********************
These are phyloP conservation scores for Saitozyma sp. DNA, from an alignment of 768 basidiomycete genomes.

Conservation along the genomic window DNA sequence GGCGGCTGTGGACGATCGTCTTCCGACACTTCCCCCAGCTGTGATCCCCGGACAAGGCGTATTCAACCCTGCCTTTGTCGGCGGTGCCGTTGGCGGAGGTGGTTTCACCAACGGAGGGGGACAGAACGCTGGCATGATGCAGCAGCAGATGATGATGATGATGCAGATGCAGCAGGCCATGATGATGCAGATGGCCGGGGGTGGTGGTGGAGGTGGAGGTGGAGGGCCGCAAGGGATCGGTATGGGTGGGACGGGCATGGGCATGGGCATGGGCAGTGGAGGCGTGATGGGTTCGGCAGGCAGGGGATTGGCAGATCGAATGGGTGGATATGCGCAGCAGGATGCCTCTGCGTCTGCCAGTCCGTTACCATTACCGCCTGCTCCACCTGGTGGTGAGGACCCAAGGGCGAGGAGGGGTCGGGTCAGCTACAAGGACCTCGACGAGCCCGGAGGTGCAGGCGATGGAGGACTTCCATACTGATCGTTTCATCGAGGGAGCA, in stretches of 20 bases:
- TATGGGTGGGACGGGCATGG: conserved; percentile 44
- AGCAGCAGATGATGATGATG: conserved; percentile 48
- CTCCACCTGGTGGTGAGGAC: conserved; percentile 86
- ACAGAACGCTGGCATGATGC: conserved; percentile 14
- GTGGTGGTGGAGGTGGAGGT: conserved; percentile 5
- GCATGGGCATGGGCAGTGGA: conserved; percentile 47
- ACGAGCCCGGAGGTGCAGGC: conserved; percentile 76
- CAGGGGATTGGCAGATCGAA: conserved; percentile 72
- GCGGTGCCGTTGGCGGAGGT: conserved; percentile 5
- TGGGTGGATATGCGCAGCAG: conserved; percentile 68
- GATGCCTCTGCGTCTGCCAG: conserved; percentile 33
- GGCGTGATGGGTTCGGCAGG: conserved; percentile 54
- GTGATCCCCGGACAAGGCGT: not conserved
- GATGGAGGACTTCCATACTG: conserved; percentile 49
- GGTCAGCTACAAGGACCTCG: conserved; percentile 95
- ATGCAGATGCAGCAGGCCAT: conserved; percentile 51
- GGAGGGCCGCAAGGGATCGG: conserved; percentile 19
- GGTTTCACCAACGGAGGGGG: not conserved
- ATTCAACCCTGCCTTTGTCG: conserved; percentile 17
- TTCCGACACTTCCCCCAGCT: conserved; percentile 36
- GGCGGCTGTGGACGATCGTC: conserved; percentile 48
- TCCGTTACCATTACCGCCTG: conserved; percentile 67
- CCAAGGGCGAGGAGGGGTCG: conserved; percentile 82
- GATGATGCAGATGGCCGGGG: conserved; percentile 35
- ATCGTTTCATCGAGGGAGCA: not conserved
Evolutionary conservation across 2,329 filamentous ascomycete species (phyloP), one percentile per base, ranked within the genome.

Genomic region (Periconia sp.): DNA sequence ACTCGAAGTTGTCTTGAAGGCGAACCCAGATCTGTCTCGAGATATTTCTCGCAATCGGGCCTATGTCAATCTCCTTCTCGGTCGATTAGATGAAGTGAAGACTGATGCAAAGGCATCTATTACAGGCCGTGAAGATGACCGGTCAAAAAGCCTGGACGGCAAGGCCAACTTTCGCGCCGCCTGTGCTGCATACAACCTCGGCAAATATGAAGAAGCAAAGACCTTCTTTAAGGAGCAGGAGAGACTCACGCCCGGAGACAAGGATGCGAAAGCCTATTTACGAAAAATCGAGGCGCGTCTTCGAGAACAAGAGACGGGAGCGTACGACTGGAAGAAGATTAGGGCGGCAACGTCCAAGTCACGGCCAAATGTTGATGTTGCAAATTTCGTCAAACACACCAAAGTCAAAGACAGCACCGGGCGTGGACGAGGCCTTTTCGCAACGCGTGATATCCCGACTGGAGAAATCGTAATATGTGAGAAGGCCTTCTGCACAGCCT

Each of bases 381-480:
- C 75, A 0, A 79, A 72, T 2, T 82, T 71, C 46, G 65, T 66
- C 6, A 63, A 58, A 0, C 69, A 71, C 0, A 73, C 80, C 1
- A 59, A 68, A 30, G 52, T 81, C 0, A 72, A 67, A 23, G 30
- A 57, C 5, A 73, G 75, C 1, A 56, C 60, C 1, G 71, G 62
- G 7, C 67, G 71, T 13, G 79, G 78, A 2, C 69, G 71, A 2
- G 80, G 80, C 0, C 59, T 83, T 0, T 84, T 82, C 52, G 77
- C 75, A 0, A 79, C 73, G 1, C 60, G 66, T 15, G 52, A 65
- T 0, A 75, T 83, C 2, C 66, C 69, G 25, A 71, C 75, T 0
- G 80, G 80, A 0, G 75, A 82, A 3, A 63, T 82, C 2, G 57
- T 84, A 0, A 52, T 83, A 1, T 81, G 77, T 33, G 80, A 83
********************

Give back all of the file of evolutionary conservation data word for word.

These are phyloP conservation scores for Saitozyma sp. DNA, from an alignment of 768 basidiomycete genomes.

Conservation along the genomic window DNA sequence GGCGGCTGTGGACGATCGTCTTCCGACACTTCCCCCAGCTGTGATCCCCGGACAAGGCGTATTCAACCCTGCCTTTGTCGGCGGTGCCGTTGGCGGAGGTGGTTTCACCAACGGAGGGGGACAGAACGCTGGCATGATGCAGCAGCAGATGATGATGATGATGCAGATGCAGCAGGCCATGATGATGCAGATGGCCGGGGGTGGTGGTGGAGGTGGAGGTGGAGGGCCGCAAGGGATCGGTATGGGTGGGACGGGCATGGGCATGGGCATGGGCAGTGGAGGCGTGATGGGTTCGGCAGGCAGGGGATTGGCAGATCGAATGGGTGGATATGCGCAGCAGGATGCCTCTGCGTCTGCCAGTCCGTTACCATTACCGCCTGCTCCACCTGGTGGTGAGGACCCAAGGGCGAGGAGGGGTCGGGTCAGCTACAAGGACCTCGACGAGCCCGGAGGTGCAGGCGATGGAGGACTTCCATACTGATCGTTTCATCGAGGGAGCA, in stretches of 20 bases:
- TATGGGTGGGACGGGCATGG: conserved; percentile 44
- AGCAGCAGATGATGATGATG: conserved; percentile 48
- CTCCACCTGGTGGTGAGGAC: conserved; percentile 86
- ACAGAACGCTGGCATGATGC: conserved; percentile 14
- GTGGTGGTGGAGGTGGAGGT: conserved; percentile 5
- GCATGGGCATGGGCAGTGGA: conserved; percentile 47
- ACGAGCCCGGAGGTGCAGGC: conserved; percentile 76
- CAGGGGATTGGCAGATCGAA: conserved; percentile 72
- GCGGTGCCGTTGGCGGAGGT: conserved; percentile 5
- TGGGTGGATATGCGCAGCAG: conserved; percentile 68
- GATGCCTCTGCGTCTGCCAG: conserved; percentile 33
- GGCGTGATGGGTTCGGCAGG: conserved; percentile 54
- GTGATCCCCGGACAAGGCGT: not conserved
- GATGGAGGACTTCCATACTG: conserved; percentile 49
- GGTCAGCTACAAGGACCTCG: conserved; percentile 95
- ATGCAGATGCAGCAGGCCAT: conserved; percentile 51
- GGAGGGCCGCAAGGGATCGG: conserved; percentile 19
- GGTTTCACCAACGGAGGGGG: not conserved
- ATTCAACCCTGCCTTTGTCG: conserved; percentile 17
- TTCCGACACTTCCCCCAGCT: conserved; percentile 36
- GGCGGCTGTGGACGATCGTC: conserved; percentile 48
- TCCGTTACCATTACCGCCTG: conserved; percentile 67
- CCAAGGGCGAGGAGGGGTCG: conserved; percentile 82
- GATGATGCAGATGGCCGGGG: conserved; percentile 35
- ATCGTTTCATCGAGGGAGCA: not conserved
Evolutionary conservation across 2,329 filamentous ascomycete species (phyloP), one percentile per base, ranked within the genome.

Genomic region (Periconia sp.): DNA sequence ACTCGAAGTTGTCTTGAAGGCGAACCCAGATCTGTCTCGAGATATTTCTCGCAATCGGGCCTATGTCAATCTCCTTCTCGGTCGATTAGATGAAGTGAAGACTGATGCAAAGGCATCTATTACAGGCCGTGAAGATGACCGGTCAAAAAGCCTGGACGGCAAGGCCAACTTTCGCGCCGCCTGTGCTGCATACAACCTCGGCAAATATGAAGAAGCAAAGACCTTCTTTAAGGAGCAGGAGAGACTCACGCCCGGAGACAAGGATGCGAAAGCCTATTTACGAAAAATCGAGGCGCGTCTTCGAGAACAAGAGACGGGAGCGTACGACTGGAAGAAGATTAGGGCGGCAACGTCCAAGTCACGGCCAAATGTTGATGTTGCAAATTTCGTCAAACACACCAAAGTCAAAGACAGCACCGGGCGTGGACGAGGCCTTTTCGCAACGCGTGATATCCCGACTGGAGAAATCGTAATATGTGAGAAGGCCTTCTGCACAGCCT

Each of bases 381-480:
- C 75, A 0, A 79, A 72, T 2, T 82, T 71, C 46, G 65, T 66
- C 6, A 63, A 58, A 0, C 69, A 71, C 0, A 73, C 80, C 1
- A 59, A 68, A 30, G 52, T 81, C 0, A 72, A 67, A 23, G 30
- A 57, C 5, A 73, G 75, C 1, A 56, C 60, C 1, G 71, G 62
- G 7, C 67, G 71, T 13, G 79, G 78, A 2, C 69, G 71, A 2
- G 80, G 80, C 0, C 59, T 83, T 0, T 84, T 82, C 52, G 77
- C 75, A 0, A 79, C 73, G 1, C 60, G 66, T 15, G 52, A 65
- T 0, A 75, T 83, C 2, C 66, C 69, G 25, A 71, C 75, T 0
- G 80, G 80, A 0, G 75, A 82, A 3, A 63, T 82, C 2, G 57
- T 84, A 0, A 52, T 83, A 1, T 81, G 77, T 33, G 80, A 83